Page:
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Saponification

Discussion in 'MCAT Discussions' started by thecoolest47, May 14, 2007.

  1. thecoolest47

    thecoolest47 2+ Year Member

    58
    0
    Dec 27, 2006
    Hey there,

    Is saponification an example of base-catalyzed hydrolysis of esters? If so, in AAMC 8, question 122, why do you require 3 equivalents of OH- to hydrolyze the ester linkage? Shouldn't it take a catalyltic amount of the base?

    Thanks in advance.
     
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  3. xlr8

    xlr8 New Member 10+ Year Member

    189
    1
    May 28, 2006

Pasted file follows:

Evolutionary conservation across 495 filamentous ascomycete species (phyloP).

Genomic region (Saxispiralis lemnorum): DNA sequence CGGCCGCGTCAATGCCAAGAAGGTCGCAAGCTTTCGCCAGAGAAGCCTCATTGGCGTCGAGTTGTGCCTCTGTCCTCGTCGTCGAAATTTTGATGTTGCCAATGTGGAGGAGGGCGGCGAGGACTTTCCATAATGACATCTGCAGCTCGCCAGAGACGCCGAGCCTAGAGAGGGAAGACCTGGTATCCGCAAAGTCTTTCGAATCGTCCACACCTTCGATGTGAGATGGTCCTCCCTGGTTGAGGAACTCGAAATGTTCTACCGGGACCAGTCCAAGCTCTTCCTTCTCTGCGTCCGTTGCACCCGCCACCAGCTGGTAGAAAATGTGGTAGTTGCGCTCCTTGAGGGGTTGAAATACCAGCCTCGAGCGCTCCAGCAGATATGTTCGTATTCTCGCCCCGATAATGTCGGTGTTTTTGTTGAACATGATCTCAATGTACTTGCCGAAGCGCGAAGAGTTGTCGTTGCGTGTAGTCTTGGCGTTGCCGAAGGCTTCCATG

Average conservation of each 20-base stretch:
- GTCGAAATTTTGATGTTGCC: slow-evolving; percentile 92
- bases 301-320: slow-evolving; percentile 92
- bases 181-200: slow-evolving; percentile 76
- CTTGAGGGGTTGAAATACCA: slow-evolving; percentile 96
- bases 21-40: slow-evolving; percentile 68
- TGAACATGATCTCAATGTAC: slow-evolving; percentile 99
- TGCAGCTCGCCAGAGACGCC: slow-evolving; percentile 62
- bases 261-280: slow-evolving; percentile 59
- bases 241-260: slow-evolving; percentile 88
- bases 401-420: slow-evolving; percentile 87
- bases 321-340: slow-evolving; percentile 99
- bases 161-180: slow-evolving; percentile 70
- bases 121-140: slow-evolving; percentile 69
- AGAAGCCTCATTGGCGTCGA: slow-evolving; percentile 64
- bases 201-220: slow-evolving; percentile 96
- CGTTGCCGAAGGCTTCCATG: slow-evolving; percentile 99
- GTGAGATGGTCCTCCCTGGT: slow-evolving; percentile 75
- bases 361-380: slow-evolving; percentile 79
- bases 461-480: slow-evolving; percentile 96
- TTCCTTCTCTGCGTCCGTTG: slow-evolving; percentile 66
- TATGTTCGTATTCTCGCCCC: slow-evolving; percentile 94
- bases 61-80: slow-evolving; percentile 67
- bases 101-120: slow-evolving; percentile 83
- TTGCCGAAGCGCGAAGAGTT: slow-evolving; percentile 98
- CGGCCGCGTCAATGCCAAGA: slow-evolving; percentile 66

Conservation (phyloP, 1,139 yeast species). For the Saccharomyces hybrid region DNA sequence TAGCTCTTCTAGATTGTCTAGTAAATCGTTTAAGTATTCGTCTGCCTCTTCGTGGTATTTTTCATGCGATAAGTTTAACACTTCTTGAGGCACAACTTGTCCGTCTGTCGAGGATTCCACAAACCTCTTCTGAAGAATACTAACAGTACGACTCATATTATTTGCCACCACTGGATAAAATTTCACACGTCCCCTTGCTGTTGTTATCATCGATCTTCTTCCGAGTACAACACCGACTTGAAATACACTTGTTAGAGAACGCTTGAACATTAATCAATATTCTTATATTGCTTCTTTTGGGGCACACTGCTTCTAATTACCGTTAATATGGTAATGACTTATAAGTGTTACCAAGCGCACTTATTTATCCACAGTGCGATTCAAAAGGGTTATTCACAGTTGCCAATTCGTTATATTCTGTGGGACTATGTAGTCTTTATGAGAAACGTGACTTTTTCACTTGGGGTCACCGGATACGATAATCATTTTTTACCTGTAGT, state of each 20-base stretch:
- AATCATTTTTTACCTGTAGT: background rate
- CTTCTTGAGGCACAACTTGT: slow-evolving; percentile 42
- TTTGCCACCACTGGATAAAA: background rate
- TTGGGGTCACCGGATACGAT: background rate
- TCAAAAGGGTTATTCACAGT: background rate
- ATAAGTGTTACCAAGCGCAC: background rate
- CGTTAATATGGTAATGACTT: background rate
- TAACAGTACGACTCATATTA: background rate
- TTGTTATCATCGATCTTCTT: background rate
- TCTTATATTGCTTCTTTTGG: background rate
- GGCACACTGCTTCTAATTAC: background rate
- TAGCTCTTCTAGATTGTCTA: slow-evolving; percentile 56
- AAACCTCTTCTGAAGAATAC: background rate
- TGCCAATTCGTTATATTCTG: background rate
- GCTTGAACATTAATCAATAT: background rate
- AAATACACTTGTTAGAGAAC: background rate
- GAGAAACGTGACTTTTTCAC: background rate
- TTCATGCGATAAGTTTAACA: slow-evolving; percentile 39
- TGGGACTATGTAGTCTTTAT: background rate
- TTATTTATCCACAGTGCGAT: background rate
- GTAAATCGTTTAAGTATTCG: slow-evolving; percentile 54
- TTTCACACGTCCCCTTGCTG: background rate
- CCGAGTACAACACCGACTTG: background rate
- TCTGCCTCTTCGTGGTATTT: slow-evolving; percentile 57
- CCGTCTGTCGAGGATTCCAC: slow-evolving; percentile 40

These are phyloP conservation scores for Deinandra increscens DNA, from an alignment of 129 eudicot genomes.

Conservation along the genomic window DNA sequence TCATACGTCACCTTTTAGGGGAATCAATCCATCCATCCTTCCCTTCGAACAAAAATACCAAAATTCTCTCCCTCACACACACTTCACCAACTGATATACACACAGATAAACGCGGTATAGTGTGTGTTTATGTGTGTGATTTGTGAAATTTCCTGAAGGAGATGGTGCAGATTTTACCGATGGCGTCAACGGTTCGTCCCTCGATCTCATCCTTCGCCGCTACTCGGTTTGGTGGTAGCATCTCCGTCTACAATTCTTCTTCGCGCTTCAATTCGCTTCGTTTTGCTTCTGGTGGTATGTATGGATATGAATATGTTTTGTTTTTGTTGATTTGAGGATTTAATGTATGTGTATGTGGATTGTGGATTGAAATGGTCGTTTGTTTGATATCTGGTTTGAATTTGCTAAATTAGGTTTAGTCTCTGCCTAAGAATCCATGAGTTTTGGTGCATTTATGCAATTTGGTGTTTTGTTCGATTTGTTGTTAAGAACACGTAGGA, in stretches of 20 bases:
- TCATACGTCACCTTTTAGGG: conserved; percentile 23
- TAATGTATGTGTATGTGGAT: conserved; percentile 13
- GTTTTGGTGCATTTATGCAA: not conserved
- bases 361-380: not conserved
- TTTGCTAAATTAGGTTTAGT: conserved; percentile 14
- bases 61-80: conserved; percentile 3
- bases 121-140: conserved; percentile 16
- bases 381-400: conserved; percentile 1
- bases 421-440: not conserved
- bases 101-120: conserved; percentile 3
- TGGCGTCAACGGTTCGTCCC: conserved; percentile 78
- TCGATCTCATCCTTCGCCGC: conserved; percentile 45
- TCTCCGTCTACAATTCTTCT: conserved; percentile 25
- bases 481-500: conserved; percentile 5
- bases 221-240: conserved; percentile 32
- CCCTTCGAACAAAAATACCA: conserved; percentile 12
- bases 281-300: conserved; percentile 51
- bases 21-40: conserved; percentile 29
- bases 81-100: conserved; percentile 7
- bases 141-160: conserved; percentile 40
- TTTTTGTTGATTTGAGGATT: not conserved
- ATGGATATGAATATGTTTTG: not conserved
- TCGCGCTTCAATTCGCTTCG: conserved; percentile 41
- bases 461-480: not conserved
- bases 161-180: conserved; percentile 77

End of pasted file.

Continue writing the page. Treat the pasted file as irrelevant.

i haven't taken that test, but i know that saponification is hydrolysis of an ester, specifically on a glycerol molecule. 3 long chain fatty acids are ester-linked to a glycerol molecule, so im guessing it meant that you need 3 hydroxide ions for each hydrolysis on the glycerol.
     
  4. thecoolest47

    thecoolest47 2+ Year Member

    58
    0
    Dec 27, 2006
    but i thought that hydrolysis of an ester was either an acid or base CATALYZED process... thoughts?
     
  5. xlr8

    xlr8 New Member 10+ Year Member

    189
    1
    May 28, 2006
    i see your point, a catalytic amount would increase the rate of reaction but would not assist in facilitating the formation/collapse of the tetrahedral intermediate from the minimum of 3. the formation of each TI for each of the 3 carbonyls requires 1 hydroxide, anymore would just increase the likelihood of the nucleophilic acyl substitution occurring
     

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